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CAPSA publishes final version of DC pension plans guideline

On February 7, 2019, the Canadian Association of Pension Supervisory Authorities (CAPSA) published the final version of Guideline No. 8 – Defined Contribution Pension Plans Guideline (the DC Guideline).

Defined Contribution Pension Plans

The draft form of the DC Guideline was published on July 26, 2018, and discussed in the September 2018 News & Views. Morneau Shepell made a submission to CAPSA in respect of the draft DC Guideline.

The DC Guideline, originally published in 2014, sets out regulators’ expectations with respect to the administration of defined contribution (DC) pension plans, and provides administrators with guidance regarding the tools and information to be provided to plan members. Compared to the 2014 version, the new DC Guideline has a greater focus on fee disclosure, providing estimates of final account balances and retirement incomes, options for unlocking as well as the payout phase, and variable benefit accounts.

The final version of the DC Guideline has several changes compared to the draft DC Guideline. In several places, it advises members consider obtaining not only investment advice, but retirement planning advice and financial advice from qualified advisors. While it continues to indicate that administrators should consider the nature, risks and historical performance of investments when selecting investment options, the final version also points out that historical performance will not necessarily be predictive of future performance.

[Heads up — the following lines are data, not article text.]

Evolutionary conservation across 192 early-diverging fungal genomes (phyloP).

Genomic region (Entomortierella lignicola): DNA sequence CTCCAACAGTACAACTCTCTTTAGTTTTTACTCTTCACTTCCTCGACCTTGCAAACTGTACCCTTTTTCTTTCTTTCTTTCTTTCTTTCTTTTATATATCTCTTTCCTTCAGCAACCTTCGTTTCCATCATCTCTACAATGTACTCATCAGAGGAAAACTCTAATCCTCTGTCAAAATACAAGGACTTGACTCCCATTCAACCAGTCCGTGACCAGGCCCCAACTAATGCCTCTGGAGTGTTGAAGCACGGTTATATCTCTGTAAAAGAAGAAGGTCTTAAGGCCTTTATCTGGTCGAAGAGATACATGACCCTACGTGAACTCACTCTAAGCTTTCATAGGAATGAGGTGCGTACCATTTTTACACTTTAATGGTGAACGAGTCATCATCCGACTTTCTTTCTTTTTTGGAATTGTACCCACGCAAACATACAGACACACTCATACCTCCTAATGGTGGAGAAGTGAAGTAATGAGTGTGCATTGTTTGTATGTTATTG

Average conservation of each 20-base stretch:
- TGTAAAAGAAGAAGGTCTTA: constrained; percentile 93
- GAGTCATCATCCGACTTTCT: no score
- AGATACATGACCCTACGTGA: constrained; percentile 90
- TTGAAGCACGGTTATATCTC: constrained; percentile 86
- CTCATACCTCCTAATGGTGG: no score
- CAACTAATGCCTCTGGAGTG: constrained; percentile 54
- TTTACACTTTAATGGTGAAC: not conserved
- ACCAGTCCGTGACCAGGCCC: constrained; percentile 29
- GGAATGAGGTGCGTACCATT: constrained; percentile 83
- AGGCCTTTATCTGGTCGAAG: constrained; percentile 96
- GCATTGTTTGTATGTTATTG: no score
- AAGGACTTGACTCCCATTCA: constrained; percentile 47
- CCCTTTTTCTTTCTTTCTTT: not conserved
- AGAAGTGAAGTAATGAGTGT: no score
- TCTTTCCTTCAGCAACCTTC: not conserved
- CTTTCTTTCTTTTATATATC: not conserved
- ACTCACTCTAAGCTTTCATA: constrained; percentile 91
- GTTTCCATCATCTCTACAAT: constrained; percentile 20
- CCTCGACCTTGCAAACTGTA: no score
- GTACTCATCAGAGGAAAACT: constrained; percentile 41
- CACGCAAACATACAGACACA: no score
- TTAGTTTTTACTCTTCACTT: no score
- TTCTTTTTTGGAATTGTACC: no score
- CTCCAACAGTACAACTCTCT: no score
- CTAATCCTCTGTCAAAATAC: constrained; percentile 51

While the DC Guideline continues to state that plan administrator should provide estimates of account balances, it now states that plan administrators should consider providing, at least annually, estimates of the benefit that may result from that value. The draft DC Guideline had stated that administrators should provide estimates of retirement benefits based on future account balances.

The DC Guideline continues to require significant fee disclosure, including with respect to asset-based fees. However, the final version does not include the statement that fee increases could constitute an adverse amendment to the pension plan.


While the DC Guideline does not have the force of law, it sets out regulators’ expectations for the administration of DC pension plans. This version of the DC Guideline indicates a greater focus by regulators on fee disclosure, estimates of future pension benefits, and providing information on the payout phase. Sponsors and administrators of DC pension plans should consider the DC Guidelines, along with other guidelines published by CAPSA, in the design and administration of their pension plans.

News & Views - March 2019 (PDF)